When Shawmut National Corp. approached Peoples Bancorp of Worcester with a buyout offer, the thrift's management was almost as surprised as Wall Street would prove to be when the deal was announced.

Woodbury C. Titcomb, president and chief executive of the Massachusetts thrift, said Monday that a sale was the last thing on his mind - until Shawmut approached him with a takeover offer less than two weeks ago.

Unlike many of its competitors, Peoples, which has $913 million of assets, was relatively unscathed by the New England downturn and was not seeking a rescuer.

"We were not in the business of selling this bank," Mr. Titcomb said in a telephone interview. "The proposal they made to us was out of the blue."

It also was too good to refuse. Shawmut agreed to pay $180 million in common stock for Peoples, or 1.76 times the thrift's book value.

|Did Its Homework'

The thrift's stock soared $9 on the news last Thursday, to $47.50, and was trading at $48 Monday afternoon.

Several analysts said the price was high for a New England savings bank - even for an apparently healthy one.

"I'm mixed on whether or not it was a good deal" for Shawmut, said Gerard Cassidy, an analyst at Hancock Institutional Equity Services. "I think they overpaid for it."

But the fact that the deal was done quickly, Mr. Cassidy said, indicates that "Shawmut did its homework from outside and was comfortable with what it saw."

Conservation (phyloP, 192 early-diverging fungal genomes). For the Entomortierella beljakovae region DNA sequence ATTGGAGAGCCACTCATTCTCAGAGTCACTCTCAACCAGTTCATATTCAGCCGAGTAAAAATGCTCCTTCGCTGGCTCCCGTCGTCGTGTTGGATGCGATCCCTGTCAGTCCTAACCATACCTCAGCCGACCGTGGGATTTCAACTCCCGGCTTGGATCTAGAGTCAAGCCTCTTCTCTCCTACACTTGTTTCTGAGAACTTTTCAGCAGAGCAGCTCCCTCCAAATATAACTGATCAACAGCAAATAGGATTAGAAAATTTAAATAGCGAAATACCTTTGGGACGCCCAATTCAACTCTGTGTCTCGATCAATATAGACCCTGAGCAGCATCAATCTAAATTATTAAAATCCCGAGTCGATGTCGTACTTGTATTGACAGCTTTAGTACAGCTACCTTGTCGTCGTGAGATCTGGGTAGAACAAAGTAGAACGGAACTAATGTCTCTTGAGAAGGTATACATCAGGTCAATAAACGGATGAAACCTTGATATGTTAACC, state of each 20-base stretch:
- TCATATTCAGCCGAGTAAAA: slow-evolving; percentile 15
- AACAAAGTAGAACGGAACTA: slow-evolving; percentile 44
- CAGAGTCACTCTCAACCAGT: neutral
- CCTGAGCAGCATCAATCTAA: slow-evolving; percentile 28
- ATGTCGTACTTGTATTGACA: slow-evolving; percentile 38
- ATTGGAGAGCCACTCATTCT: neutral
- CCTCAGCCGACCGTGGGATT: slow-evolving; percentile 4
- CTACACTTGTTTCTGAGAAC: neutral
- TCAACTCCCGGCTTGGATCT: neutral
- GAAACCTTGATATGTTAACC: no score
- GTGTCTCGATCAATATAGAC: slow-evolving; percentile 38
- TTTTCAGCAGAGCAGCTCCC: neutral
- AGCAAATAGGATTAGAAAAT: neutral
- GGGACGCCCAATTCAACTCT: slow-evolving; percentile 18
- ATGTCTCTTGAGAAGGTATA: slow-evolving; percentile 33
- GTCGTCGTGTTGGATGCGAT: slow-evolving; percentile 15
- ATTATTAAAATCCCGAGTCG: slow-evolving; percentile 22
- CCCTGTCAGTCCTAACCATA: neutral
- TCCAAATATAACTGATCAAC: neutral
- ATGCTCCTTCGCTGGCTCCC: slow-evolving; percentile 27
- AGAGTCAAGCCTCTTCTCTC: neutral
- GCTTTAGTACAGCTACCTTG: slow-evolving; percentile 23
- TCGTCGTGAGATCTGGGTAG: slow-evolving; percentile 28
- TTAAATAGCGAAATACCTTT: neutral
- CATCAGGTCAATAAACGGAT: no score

Peoples earned $5.65 million, or $1.67 a share, during the first six months of the year. Moreover, its ratio of nonperforming assets to total assets was a slim 50 basis points.

Because the deal is an in-market acquisition, Shawmut should be able to realize substantial savings, analysts said. Moshe Orenbuch, who follows Shawmut, New England's third-largest bank company, for Sanford C. Bernstein & Co., said in a recent report that Shawmut can cut annual expenses at Peoples by 45%, or $12 million.

He estimated that the thrift should contribute $13 million to $14 million to Shawmut's bottom line in 1994.

Mr. Orenbuch added that Shawmut can easily realize more savings by bringing Peoples' deposit prices in line with its own.

The company has been dropping its deposit rates more aggressively than its competitors. Mr. Orenbuch estimated Shawmut would save $1 million after taxes for every 20 basis points it shaves from Peoples' rates.

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